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School House

School Transformation

School House Graphic

Whole school transformation requires a systemic and multifaceted approach to create high academic performance, safe school climates, and family, school, and community engagement in priority and focus schools. MAEC understands that each district and school is situated within a unique socio-political context that defines their needs, strengths, cultures, processes, and resources. We work with clients to conduct a comprehensive needs assessment and collaboratively develop an action plan grounded in data, shared targets, and the leveraging of human capital, expertise, and resources to close achievement and opportunity gaps in schools.


Community Resource Mapping

MAEC uses a strengths-based approach for asset mapping, since often the best solutions come from within the communities in which our districts/schools reside. These key stakeholders include districts, schools, communities, and families all who are seeking to increase student achievement. To this end, MAEC conducts community walks and community resource mapping to identify potential partners and allies for effective and efficient delivery of services. This process includes attention to alignment between district and school needs and priorities so together partners can build the social and human capital that will help students and staff thrive.

Comprehensive Needs Assessment

Beginning with a disaggregated data analysis of student achievement, student discipline, and school climate, MAEC is able to effectively determine client strengths and areas of need. This collaborative inquiry approach enables MAEC to examine multiple sources of data. Using a culturally responsive and equity framework, further creates opportunities to develop operational action plans to tackle complex challenges that pose barriers to gains in student achievement.

Culturally Responsive Family, School, and Community Engagement

A family is a child’s first teacher. When families’ partner with schools and community organizations, children thrive. To produce the best results for students, MAEC builds the capacity of families, educators, schools, and community organizations to collaborate, exchange ideas, and develop and implement policies and action plans. We build on the collaborative strengths of families, educators, and community members so they can each contribute to the development and success of diverse students.

Culturally Responsive Leadership

Leaders set the tone and expectations of any organization. They do this by responding effectively to the diverse communities that they serve, being asset-focused, and proactive problem solvers. Culturally responsive leadership technical assistance provides a multi-dimensional framework that builds capacity of educators who are culturally informed and highly skilled in culturally responsive practice.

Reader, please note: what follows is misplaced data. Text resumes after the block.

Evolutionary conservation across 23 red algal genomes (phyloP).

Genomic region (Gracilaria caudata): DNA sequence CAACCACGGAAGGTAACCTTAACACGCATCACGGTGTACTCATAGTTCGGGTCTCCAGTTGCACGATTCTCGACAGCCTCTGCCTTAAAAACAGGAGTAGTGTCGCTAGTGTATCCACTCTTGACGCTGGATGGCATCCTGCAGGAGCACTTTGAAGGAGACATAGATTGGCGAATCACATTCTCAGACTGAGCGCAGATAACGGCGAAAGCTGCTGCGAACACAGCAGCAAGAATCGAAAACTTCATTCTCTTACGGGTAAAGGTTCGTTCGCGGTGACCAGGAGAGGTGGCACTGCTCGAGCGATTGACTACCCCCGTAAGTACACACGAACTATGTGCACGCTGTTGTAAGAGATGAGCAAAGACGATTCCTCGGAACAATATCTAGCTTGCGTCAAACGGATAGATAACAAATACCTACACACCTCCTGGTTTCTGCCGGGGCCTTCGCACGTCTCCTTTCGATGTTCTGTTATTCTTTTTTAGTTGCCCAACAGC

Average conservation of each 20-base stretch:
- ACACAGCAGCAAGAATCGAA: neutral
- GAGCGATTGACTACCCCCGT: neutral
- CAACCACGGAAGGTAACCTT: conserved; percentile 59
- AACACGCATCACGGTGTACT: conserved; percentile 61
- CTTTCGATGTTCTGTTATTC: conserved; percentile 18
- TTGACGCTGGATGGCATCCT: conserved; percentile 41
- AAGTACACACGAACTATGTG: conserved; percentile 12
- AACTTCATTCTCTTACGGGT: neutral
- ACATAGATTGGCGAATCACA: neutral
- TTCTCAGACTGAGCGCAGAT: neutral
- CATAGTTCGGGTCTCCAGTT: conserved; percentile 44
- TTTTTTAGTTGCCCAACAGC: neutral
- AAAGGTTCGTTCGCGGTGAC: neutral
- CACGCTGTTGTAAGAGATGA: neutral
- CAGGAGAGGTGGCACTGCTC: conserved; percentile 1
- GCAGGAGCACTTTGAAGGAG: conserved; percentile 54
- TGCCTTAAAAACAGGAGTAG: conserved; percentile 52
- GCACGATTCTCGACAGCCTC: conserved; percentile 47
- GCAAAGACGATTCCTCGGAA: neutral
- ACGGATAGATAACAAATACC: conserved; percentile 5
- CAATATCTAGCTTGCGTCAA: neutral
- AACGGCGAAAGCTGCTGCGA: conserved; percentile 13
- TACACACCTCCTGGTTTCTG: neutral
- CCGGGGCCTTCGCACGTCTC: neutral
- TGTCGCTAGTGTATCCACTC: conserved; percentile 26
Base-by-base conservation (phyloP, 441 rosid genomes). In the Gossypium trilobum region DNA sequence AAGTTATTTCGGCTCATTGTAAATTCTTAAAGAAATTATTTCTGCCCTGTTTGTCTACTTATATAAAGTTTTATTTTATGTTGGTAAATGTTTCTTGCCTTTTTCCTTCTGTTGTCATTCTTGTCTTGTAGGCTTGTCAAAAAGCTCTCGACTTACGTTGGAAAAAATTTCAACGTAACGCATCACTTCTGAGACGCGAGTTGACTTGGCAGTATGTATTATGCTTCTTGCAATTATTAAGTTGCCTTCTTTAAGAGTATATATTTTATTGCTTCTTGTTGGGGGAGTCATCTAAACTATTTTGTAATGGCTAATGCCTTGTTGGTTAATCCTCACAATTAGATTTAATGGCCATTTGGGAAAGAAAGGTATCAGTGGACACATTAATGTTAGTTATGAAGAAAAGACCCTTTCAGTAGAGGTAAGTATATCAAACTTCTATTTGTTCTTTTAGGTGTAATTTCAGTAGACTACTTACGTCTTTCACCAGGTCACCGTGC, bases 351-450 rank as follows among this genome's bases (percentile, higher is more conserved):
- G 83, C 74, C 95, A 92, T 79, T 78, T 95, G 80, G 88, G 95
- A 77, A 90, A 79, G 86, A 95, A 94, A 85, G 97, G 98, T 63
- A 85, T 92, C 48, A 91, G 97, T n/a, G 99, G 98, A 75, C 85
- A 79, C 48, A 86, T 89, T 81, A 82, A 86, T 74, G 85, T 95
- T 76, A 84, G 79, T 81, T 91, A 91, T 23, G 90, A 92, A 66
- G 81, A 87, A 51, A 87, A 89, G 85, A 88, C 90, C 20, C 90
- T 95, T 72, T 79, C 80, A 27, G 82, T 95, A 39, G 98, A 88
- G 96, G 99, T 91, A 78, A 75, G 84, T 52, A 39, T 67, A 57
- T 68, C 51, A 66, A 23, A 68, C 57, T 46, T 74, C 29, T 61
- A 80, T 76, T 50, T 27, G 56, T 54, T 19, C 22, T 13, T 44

Culturally Responsive Pedagogy

Culturally responsive pedagogy is a method and practice of teaching in which educators and providers build on the assets that their students and families bring into the classroom. As the populations of our students grow more diverse, staff must be better prepared to respond to their needs. This requires a greater understanding and knowledge of their students’ culture, strengths, and socio-political contexts. With this practice, schools can become hubs of learning focused on the well being of the students and families being served.

Policy & Procedural Reviews

In educational systems, policies and procedures often inform practice. However, some policies or procedures may have unintended consequences when implemented that serve to further silo organizational efforts to close opportunity gaps. To address this challenge, MAEC provides state departments, districts, schools, and organizations with policy and procedural reviews to ensure they are equitable, effective, and comply with federal, state, and local laws and regulations.

Positive School Cultures and Climates

MAEC engages districts and schools in a review of school climate and disciplinary data in order to assess their strengths and areas of need. Students thrive when they are in schools that create: (1) Optimal conditions for learning; (2) Inclusive; (3) Honor the cultures of families and students; (4) Have common instructional and organizational targets; and (5)  Create a strong culture of belonging. Transformative schools also adapt multi-tiered systems of support and interventions to proactively meet the non-academic needs of students and build their self-efficacy, academic confidence, resiliency, and leadership skills to increase ownership for their learning.

Academic Parent Teacher Teams (APTT) Trainer-of-Trainers